News feed

COTA Policy Forum

On the 10th June the COTA National Policy Forum discussed the issues relating to Affordable, Accessible and Appropriate Housing for Older Australians.

Secure housing is fundamental to wellbeing. The great majority of older Australians want to remain living independently in their own homes for as long as possible. Appropriate housing — whether it be in the form of retirement living, Homeshare arrangements or “right sizing” — has great public and private benefits because it enables independent living, social connection and active lifestyles. This not only reduces the budgetary costs of health care and aged care, but, most importantly of all, it improves the wellbeing of older Australians and enables them to lead more flourishing lives, which is the most important policy aim of all. The forum discussed current issues, potential policy responses, and the need to plan ahead as the number of older people under housing stress is predicted to increase in the coming decades. To access the presentations from the forum you can go to COTA Australia website


You may have seen the Four Corners Program on the 26th June regarding residents’ concerns about retirement villages and subsequent media coverage.

COTA Victoria has been working with Housing for the Aged Action Group, Residents of Retirement Villages Victoria and Consumer Action Law Centre to campaign for change in response to the Parliamentary Inquiry on Retirement Housing recommendations released in March 2017. A forum was held recently with over a hundred residents of retirement villages and key organisations calling for changes to retirement housing laws. A subsequent retirement housing expert’s forum agreed:

  • reform of retirement housing regulation and dispute resolution in Victoria is needed;
  • if changes are not made, there is likely to be negative consequences for both residents and industry;
  • any review of the Retirement Villages Act should be evidence-based and involve thorough consultation with relevant stakeholders (including for-profit and not-for profit village residents and operators) ;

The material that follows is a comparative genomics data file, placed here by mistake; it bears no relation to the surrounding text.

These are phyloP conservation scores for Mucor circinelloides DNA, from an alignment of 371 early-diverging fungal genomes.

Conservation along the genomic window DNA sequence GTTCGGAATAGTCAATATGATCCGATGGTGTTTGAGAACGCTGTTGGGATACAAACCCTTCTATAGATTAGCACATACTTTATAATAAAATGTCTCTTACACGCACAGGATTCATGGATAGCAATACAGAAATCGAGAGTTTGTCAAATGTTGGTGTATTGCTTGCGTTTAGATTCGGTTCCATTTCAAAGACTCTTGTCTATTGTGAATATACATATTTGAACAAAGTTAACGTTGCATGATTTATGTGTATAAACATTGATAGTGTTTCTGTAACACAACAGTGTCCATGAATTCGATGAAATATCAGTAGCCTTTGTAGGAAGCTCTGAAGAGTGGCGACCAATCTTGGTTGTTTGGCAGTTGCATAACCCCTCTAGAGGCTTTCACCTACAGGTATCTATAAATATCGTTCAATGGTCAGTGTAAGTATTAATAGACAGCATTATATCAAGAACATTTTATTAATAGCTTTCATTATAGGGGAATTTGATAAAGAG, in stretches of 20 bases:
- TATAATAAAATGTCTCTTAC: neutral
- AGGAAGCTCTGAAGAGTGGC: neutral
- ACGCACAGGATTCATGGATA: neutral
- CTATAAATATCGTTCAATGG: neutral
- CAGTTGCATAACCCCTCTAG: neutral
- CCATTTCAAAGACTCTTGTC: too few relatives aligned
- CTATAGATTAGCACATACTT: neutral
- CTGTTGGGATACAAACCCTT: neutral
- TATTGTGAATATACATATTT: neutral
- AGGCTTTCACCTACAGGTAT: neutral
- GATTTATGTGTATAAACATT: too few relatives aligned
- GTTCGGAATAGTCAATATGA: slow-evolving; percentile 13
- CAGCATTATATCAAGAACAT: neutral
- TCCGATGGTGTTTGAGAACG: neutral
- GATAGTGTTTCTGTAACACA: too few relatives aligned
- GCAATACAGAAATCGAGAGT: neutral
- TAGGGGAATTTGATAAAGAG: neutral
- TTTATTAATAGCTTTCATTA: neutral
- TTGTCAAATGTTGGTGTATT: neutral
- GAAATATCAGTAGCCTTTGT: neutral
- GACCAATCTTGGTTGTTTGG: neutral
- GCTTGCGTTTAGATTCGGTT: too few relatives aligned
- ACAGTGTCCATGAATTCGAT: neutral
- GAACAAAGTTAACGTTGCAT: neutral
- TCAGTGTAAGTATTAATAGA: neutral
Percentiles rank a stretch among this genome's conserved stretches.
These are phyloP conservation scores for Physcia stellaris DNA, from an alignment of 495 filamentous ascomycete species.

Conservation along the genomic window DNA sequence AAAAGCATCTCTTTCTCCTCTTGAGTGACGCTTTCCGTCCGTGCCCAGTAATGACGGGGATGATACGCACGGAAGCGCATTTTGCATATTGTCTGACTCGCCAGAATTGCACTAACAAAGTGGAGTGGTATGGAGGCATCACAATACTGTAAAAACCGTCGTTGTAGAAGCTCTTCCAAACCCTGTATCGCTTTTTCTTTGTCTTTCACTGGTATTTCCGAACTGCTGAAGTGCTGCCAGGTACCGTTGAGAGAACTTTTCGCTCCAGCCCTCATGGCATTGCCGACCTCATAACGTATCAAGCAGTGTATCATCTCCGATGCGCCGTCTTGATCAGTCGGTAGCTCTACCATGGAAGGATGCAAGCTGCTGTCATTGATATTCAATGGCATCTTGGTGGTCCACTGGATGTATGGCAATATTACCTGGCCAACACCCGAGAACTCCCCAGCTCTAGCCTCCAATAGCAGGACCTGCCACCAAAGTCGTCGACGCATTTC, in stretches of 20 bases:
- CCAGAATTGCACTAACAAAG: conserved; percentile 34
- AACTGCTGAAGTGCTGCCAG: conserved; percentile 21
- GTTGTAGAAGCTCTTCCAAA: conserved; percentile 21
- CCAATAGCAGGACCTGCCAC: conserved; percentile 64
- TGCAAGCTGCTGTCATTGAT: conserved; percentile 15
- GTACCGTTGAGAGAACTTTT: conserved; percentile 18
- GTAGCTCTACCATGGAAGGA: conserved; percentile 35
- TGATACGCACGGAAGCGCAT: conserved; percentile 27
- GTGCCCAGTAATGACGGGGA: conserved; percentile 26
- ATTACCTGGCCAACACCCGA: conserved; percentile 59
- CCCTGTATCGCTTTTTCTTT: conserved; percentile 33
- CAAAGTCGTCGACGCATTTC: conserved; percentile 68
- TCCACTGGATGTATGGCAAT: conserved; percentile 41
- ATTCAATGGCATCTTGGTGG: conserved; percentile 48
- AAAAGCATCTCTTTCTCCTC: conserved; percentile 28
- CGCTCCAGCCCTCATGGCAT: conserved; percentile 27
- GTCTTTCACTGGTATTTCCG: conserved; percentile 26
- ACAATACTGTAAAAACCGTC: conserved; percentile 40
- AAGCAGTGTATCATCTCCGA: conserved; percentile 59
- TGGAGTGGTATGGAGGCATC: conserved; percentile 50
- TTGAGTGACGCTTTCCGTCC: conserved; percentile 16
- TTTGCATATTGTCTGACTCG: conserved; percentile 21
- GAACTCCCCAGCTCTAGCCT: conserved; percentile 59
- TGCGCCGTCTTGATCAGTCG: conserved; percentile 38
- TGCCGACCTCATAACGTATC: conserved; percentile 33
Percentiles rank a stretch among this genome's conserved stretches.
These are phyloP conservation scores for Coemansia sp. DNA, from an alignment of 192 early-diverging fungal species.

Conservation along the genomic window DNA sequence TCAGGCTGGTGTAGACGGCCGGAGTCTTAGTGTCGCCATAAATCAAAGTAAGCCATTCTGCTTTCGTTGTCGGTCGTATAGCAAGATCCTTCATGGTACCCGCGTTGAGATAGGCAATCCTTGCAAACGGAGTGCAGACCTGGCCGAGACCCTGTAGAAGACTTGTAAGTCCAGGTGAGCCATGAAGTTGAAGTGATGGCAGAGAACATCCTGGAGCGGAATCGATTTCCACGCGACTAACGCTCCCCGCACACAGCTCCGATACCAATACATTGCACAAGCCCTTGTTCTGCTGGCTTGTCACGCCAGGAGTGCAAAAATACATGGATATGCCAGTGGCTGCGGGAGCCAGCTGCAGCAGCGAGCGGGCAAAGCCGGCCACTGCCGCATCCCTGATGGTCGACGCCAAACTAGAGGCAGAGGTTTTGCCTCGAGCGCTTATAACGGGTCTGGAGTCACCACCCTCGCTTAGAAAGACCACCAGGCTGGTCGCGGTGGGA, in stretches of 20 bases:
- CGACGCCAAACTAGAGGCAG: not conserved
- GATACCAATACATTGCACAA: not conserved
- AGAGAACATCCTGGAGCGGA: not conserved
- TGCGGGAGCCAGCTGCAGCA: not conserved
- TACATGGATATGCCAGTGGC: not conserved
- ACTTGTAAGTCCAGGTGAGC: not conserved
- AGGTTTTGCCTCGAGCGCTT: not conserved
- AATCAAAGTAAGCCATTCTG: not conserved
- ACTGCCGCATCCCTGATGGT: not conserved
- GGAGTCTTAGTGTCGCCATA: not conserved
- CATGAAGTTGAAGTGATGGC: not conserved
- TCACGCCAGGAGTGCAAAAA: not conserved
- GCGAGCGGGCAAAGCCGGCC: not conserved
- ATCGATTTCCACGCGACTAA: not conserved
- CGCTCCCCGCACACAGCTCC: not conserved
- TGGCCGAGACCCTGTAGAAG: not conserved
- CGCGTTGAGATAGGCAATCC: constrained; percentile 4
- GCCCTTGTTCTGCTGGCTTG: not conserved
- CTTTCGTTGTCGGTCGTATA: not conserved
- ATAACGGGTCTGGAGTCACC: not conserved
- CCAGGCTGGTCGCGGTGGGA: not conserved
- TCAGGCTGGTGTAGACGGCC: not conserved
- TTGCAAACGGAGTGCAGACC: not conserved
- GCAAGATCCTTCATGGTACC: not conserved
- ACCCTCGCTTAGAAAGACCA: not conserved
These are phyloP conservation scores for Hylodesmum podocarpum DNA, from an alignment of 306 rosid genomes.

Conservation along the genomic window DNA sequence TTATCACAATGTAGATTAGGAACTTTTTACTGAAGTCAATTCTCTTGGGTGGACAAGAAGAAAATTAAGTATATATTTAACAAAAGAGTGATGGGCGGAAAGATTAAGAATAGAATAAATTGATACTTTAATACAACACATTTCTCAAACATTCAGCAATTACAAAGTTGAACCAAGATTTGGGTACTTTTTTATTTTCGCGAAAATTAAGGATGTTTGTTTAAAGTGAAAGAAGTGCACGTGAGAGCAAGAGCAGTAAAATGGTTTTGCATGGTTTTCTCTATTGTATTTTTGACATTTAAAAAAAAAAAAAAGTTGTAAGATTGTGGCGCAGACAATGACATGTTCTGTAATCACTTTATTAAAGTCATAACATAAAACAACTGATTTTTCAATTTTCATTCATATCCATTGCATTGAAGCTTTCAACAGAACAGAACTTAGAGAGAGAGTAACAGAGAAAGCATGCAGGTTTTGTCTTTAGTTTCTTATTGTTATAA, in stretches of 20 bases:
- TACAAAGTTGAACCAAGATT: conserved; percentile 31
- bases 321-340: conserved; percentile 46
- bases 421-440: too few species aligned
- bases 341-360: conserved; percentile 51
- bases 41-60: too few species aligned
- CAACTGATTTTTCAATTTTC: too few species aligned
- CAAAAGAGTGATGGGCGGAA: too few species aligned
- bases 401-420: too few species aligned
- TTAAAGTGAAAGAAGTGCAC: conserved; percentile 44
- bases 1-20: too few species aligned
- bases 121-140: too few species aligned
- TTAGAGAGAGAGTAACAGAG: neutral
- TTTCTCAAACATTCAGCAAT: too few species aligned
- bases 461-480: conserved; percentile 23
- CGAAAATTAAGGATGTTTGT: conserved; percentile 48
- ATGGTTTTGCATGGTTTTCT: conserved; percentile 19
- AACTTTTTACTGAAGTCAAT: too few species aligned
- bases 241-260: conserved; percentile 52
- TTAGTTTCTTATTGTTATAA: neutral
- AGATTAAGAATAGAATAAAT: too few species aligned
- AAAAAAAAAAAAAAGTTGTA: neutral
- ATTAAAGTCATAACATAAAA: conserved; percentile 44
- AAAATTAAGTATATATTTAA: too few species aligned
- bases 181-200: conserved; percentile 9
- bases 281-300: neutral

• a successful review of the Retirement Villages Act would see improved consumer protections and dispute resolution processes, while maintaining the growth and viability of the sector;
  • an advocacy service and ombudsman-like scheme is necessary to improve dispute resolution in the retirement housing sector;
  • reform is needed to ensure that exit fees are fair (e.g. based on the purchase price rather than sale price) and transparent.
  • residents should be able to easily compare retirement housing options, and be supported to age-in-place if they wish to do so.

COTA Australia has also called for Federal intervention, and Minister Wyatt has asked his Department to examine the laws covering retirement villages.


COTA (Council on the Ageing) exists to advance the rights, needs and interests of Australians as we age. We believe that ageing in Australia should be a time of possibility, opportunity and influence.

Would you like to influence the design and quality of aged and community care services in Victoria and Australia? Do you have experience of navigating the aged care system for yourself or a family member or friend? Do you have ideas for improving the aged care system?

Register with us as a design partner and we will contact you when:

  • Governments are seeking the views of older Australians on policy or service design
  • Other organisations want to hear about your experiences of the aged care system
  • COTA is considering ways to support better access to information and services and would like partners to help co-design these new ways of working.

To register you can call us on 9654 4443 or visit our website at

This news was categorised National, Working for Change and tagged with , , , , , , , , .

2 Responses to COTA Policy Forum

  1. Elaine Forde says:

    I really hope COTA can address this issue with both State and Federal Parliaments, a review is definitely needed, not just in Queensland, but here in Victoria. The different ‘rules and regulations’ set out by owners is confusing and yes, I believe exit fees should be on the purchase price and not the sale price. All other items listed by the experts at the forum are also in need of clarification.
    Many thanks for the opportunity to comment – I have also been in touch with my State and Federal members re this issue.
    Elaine Forde

  2. Hi Elaine,
    Thank you for your comment. That is great that you have been in touch with your state and federal members on the issue of retirement housing. COTA’s CEO Ronda Held recently did an interview with ABC radio and discussed the confusing and complexity in contracts. We are arguing strongly for this to be simplified and for lawyers to also be trained in understanding retirement village contracts. We strongly support complete transparency on exit fees. This whole area needs to be looked at. Some residents believe there should be no exit fees. Others believe this should be paid for upfront (where possible). Others feel that these should be capped and every year, you should receive a statement that tells you very clearly what your exit fee is. Whilst there is some variation on the solution – there is universal agreement that the current system is unfair and needs to be changed as it is financially exploitative. We are considering this feedback from residents and will keep people informed of what the government intends to do.

    Have a nice day!

    COTA Team